Single Sessions for Specific Practice
A single session to prepare for your speaking situation: $200
A single session is a 60-minute (online) meeting that is independent from an evaluation and lessons.
This is a good opportunity to get feedback and specific speech instructions for a presentation or interview. I'm listening on multiple levels:
1. Speech - How you say it
Are you easy to understand or does it take a concentrated effort? Are you engaging or boring to listen to? Those are big general questions that have detailed answers about what it is exactly that's causing interference. I'm listening for: overall prosody (rhythm), pace, word stress, or pronunciation.
2. Organization - What you say
Is your information organized in a way that's easy to follow? Are you using helpful transitions between topics? I have listened to amazing topics that I know nothing about but I can follow along if the organization is clear. When there's a big leap between concepts and something is missing or there's a wandering off-topic, those stand out to anyone. I may not be an expert in deep learning or liver transplantation, but I have helped experts improve the flow of information in those topics.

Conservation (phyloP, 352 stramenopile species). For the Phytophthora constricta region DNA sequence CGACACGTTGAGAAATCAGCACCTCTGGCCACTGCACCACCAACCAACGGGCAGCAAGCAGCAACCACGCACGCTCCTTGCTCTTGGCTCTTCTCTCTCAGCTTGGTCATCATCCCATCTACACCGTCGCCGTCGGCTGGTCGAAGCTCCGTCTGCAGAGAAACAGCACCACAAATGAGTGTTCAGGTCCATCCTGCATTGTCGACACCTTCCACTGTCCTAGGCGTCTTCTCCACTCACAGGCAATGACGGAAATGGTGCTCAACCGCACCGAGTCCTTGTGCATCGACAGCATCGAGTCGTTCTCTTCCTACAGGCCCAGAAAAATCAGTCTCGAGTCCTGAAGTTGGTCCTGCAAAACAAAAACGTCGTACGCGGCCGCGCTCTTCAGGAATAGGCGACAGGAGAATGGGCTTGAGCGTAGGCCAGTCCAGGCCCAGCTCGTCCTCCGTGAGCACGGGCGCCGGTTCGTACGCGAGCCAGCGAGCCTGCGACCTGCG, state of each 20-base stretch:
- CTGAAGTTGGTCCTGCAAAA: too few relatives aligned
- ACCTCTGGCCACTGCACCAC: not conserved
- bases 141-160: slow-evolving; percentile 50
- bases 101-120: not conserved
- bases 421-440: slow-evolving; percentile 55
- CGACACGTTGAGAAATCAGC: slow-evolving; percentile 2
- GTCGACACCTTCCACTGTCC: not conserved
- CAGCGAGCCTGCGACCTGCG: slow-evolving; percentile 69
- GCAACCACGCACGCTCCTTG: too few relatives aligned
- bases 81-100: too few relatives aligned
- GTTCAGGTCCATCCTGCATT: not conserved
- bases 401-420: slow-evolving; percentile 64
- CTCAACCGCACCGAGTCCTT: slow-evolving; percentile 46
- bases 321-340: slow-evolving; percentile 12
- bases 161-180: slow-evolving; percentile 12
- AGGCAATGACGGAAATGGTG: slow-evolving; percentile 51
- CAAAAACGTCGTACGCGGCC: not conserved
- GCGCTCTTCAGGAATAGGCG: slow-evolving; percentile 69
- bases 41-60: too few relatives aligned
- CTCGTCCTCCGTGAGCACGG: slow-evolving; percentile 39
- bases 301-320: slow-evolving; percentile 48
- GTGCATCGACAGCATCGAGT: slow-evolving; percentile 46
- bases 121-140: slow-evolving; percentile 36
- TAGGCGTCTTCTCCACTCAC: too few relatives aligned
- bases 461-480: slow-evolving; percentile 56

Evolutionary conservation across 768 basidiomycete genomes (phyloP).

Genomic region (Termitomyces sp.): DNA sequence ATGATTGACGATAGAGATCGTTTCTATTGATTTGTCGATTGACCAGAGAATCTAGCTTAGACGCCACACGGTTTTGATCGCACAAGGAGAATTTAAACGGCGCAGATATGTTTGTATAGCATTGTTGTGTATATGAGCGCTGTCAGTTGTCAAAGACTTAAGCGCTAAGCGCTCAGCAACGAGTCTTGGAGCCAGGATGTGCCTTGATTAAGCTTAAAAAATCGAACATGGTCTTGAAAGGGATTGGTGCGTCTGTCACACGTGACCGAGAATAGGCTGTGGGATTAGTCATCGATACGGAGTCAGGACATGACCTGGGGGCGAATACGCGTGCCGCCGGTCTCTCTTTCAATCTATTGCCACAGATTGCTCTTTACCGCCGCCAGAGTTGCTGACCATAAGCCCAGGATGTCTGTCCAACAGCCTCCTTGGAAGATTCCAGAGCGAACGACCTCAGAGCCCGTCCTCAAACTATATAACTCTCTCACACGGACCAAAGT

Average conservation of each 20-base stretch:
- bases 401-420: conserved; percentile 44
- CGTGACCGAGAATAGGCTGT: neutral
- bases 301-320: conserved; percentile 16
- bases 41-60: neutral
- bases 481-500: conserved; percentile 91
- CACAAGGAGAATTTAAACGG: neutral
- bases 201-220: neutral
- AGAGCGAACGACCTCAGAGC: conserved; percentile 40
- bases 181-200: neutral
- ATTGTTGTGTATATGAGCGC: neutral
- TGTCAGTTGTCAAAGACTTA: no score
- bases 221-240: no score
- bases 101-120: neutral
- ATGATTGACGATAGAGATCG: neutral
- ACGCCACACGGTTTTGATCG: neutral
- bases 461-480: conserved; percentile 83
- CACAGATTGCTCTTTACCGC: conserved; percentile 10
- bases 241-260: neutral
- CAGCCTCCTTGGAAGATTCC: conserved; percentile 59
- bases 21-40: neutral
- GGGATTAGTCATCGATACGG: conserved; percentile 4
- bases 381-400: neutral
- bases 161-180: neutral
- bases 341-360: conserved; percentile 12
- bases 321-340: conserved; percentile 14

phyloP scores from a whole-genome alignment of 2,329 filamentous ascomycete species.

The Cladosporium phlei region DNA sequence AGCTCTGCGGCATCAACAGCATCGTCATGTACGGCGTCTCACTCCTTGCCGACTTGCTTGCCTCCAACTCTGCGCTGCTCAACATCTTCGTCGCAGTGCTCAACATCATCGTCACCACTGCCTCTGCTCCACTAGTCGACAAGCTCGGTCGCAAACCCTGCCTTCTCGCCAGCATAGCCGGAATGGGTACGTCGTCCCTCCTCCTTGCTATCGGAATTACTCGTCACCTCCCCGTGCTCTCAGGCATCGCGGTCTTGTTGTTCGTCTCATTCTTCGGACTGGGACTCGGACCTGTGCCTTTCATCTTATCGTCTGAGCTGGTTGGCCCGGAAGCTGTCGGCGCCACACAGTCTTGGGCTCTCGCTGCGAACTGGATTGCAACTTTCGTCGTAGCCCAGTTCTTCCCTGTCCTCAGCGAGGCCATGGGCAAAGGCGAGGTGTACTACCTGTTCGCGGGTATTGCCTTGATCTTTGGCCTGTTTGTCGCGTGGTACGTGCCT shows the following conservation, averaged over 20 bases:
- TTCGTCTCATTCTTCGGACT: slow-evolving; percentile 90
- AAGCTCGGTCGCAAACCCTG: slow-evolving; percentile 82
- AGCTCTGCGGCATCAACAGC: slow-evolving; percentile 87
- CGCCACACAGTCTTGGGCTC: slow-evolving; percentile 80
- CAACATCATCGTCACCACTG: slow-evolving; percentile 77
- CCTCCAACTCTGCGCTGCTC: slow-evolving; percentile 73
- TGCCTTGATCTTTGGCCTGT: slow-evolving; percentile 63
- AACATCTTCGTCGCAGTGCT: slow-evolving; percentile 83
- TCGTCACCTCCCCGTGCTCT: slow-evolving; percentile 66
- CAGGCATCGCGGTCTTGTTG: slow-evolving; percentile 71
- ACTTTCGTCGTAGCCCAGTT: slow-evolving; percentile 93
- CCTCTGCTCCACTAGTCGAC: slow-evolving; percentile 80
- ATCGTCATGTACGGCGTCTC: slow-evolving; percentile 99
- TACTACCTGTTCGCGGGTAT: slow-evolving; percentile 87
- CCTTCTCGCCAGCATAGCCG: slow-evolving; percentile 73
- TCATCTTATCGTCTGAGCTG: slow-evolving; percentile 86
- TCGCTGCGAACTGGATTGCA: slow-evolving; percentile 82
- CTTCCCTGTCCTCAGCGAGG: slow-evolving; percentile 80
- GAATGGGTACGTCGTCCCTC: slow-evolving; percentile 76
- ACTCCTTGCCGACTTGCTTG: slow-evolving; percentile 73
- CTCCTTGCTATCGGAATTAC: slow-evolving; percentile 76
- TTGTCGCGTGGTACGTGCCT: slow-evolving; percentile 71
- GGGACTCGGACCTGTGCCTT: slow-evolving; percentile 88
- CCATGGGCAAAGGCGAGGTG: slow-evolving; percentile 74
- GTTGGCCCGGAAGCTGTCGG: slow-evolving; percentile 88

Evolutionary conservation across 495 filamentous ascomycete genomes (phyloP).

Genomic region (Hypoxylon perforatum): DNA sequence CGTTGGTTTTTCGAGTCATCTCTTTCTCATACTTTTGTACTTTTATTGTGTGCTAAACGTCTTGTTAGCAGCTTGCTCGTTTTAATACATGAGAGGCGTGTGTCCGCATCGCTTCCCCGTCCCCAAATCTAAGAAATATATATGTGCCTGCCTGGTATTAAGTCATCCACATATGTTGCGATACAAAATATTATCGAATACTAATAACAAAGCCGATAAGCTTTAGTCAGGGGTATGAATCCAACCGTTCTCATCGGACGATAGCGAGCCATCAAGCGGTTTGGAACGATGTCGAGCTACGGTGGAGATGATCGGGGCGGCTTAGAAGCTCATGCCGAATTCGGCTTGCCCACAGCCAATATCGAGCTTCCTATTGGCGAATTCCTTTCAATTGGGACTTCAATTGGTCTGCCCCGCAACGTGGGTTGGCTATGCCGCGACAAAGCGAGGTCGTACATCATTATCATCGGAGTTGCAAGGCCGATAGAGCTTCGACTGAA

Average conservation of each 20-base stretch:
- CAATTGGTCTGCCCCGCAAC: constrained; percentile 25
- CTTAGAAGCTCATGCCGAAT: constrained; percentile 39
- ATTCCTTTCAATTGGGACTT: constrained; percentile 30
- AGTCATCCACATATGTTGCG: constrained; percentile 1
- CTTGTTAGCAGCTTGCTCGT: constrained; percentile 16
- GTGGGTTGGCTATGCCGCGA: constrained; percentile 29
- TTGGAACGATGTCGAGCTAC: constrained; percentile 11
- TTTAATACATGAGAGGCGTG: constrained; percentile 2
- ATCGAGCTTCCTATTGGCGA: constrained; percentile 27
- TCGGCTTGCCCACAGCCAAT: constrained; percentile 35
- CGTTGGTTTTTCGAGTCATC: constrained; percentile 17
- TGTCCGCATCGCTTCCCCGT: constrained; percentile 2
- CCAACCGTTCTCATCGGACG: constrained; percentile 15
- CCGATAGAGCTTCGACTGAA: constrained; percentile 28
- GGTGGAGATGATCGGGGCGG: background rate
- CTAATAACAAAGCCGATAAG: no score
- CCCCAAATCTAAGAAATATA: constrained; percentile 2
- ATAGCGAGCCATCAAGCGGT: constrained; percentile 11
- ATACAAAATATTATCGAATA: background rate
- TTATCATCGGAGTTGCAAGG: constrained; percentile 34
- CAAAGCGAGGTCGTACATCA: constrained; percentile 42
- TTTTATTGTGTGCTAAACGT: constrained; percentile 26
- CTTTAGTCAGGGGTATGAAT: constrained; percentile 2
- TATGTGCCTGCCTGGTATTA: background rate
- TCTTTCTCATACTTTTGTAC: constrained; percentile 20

There are many situations where there will be people outside your specific field of expertise listening to your presentations. It's an advantage to have a listener unfamiliar with your field, but who is a professional listener of accented speech, give feedback about how easy you were to understand (delivery), how easy it was to follow your flow of information (organization of content), and if there was so much jargon it was impossible to follow along with (language). Some examples of types of speeches that I've provided feedback on:
- presentations for classes
- doctoral dissertation defenses
- professional presentations of research for conferences
- pitches for investors
- quarterly and annual company updates
- weekly stand-ups
I enjoy helping people prepare for interviews because it's always much more than what's on a resume or CV. It's always about finding connections that people didn't realize were there. When you're preparing for an interview, it's easy to get overwhelmed thinking about representing what you know and can do but that means it's also easy to lose sight of how you got to the point you are now. The interviewer can read your resume, so you should bring more than that to the opportunity to speak to someone.
As an objective listener, I can ask questions about what led you in the direction you're currently going and see connections between interests and skills that you may be too close to to see clearly. For non-native English speakers, it's also about finding the best word to represent those ideas, skills, and interests, and I can help with that as well.